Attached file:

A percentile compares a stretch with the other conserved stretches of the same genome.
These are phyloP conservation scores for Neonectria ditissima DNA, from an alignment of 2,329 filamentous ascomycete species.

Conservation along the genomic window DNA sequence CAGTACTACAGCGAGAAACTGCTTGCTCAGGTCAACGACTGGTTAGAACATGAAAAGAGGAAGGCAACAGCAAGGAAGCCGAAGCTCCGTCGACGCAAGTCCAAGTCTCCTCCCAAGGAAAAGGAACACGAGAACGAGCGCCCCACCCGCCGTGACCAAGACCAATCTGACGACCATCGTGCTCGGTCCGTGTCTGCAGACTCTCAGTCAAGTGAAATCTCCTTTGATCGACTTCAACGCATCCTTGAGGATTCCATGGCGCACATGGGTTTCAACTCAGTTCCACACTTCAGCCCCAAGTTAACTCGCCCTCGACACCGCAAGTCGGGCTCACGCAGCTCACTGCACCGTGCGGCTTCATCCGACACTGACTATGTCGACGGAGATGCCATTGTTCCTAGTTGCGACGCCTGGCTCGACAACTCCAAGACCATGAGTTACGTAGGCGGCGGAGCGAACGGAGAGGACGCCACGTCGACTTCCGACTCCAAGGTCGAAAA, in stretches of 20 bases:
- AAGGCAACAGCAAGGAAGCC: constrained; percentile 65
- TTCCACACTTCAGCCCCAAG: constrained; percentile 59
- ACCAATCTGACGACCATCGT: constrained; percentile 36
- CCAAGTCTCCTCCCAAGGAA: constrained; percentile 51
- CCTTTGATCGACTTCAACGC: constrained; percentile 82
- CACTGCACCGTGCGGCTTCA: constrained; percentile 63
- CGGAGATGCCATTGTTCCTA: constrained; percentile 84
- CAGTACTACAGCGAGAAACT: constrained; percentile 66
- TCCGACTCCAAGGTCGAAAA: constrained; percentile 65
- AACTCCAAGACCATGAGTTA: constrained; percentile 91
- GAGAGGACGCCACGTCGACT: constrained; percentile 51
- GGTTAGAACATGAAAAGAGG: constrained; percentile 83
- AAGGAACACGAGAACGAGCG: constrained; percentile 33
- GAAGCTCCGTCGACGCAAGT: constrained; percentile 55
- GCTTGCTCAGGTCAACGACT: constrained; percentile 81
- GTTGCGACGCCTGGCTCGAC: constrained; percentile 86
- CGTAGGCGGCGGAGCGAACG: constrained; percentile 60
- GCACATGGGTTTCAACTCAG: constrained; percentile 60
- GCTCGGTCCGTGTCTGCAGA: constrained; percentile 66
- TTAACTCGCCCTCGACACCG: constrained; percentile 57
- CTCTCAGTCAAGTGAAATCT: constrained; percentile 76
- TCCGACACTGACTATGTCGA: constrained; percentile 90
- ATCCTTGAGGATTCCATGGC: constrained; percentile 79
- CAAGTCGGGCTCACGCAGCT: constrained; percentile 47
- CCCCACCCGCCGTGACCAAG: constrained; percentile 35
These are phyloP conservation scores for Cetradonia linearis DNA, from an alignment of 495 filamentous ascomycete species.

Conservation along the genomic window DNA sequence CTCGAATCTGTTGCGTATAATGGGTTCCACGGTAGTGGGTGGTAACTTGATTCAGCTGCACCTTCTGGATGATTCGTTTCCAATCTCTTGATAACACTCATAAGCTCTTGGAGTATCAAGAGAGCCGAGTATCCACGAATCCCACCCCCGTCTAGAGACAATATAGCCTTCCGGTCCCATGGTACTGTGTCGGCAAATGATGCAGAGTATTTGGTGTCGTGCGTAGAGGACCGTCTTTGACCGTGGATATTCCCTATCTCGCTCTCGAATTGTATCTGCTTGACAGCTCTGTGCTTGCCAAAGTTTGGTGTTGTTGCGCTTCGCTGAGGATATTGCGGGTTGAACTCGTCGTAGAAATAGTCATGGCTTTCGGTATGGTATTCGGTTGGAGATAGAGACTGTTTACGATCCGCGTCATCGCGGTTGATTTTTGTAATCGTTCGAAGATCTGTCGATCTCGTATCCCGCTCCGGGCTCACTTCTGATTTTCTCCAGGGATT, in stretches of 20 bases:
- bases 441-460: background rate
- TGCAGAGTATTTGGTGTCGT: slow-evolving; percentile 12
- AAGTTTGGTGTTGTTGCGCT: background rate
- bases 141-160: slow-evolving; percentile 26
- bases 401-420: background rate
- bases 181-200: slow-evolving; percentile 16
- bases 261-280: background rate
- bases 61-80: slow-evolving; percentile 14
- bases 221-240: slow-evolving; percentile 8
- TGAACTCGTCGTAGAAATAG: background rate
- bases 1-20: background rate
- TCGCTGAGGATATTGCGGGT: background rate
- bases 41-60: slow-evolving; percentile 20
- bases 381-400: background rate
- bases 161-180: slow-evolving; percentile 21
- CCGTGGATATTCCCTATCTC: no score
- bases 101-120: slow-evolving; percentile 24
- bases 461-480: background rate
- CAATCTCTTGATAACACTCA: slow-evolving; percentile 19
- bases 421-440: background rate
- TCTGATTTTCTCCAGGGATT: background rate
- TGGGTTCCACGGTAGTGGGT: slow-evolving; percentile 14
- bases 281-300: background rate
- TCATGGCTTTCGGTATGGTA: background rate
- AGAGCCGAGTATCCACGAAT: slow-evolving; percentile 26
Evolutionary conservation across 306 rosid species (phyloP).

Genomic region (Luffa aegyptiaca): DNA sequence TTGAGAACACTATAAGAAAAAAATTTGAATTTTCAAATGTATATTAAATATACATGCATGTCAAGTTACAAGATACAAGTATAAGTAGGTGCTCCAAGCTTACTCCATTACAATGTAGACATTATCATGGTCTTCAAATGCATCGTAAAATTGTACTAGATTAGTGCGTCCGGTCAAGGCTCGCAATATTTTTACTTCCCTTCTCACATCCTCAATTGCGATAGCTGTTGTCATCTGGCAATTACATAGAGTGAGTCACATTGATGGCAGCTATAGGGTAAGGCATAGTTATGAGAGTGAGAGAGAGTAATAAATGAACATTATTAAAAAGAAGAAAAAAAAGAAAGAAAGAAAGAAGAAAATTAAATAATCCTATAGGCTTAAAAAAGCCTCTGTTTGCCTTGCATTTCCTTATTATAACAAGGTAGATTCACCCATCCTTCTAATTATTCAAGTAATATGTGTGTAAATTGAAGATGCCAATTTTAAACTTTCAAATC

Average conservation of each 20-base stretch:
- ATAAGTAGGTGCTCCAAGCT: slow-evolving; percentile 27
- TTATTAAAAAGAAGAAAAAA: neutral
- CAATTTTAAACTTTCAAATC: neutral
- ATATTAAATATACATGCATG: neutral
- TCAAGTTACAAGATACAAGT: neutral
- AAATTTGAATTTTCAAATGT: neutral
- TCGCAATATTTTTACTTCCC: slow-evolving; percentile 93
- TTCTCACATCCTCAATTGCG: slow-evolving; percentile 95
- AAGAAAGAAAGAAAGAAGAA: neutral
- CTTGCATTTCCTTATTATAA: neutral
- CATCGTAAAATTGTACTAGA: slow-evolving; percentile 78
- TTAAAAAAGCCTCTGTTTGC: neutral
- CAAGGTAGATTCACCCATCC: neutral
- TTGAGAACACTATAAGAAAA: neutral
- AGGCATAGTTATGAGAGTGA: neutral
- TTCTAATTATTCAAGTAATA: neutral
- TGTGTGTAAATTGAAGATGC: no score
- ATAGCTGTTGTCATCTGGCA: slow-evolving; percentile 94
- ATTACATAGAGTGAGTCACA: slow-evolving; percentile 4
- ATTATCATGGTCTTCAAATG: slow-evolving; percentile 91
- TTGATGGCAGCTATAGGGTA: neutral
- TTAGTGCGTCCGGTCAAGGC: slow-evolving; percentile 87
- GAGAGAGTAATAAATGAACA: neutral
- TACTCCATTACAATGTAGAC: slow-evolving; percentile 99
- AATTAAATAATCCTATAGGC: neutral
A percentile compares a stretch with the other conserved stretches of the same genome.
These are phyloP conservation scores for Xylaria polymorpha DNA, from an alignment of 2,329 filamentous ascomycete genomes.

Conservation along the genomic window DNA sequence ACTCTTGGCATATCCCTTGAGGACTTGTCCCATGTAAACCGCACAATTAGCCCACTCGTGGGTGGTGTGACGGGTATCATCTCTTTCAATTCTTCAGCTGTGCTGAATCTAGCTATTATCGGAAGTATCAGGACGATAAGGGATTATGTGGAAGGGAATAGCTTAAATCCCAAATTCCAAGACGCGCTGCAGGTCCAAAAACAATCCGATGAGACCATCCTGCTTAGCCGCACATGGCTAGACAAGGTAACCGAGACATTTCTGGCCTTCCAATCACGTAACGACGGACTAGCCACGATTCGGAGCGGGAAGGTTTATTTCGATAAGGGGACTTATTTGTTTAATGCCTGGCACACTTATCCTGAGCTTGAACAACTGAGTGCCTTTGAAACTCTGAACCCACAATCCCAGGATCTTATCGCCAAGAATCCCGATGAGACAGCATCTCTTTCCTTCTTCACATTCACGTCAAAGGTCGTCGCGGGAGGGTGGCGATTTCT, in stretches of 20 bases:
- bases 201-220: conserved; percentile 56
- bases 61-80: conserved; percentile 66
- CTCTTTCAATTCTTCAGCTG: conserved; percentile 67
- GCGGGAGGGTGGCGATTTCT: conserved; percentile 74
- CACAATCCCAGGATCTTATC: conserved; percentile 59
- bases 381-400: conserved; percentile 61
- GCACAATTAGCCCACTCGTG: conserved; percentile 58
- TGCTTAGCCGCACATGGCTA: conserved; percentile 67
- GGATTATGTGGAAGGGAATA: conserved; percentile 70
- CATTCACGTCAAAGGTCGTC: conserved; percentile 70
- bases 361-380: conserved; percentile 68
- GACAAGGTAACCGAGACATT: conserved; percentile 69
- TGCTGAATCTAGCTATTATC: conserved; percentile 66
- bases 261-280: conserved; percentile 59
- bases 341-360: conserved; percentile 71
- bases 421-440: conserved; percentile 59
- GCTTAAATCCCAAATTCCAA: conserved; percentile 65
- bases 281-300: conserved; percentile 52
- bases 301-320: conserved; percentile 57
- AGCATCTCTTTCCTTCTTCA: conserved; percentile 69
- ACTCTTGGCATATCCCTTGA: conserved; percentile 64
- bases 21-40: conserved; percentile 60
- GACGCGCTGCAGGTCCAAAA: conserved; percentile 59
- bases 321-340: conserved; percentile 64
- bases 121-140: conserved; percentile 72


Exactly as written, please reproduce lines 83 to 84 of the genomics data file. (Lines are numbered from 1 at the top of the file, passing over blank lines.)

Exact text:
- AATTAAATAATCCTATAGGC: neutral
A percentile compares a stretch with the other conserved stretches of the same genome.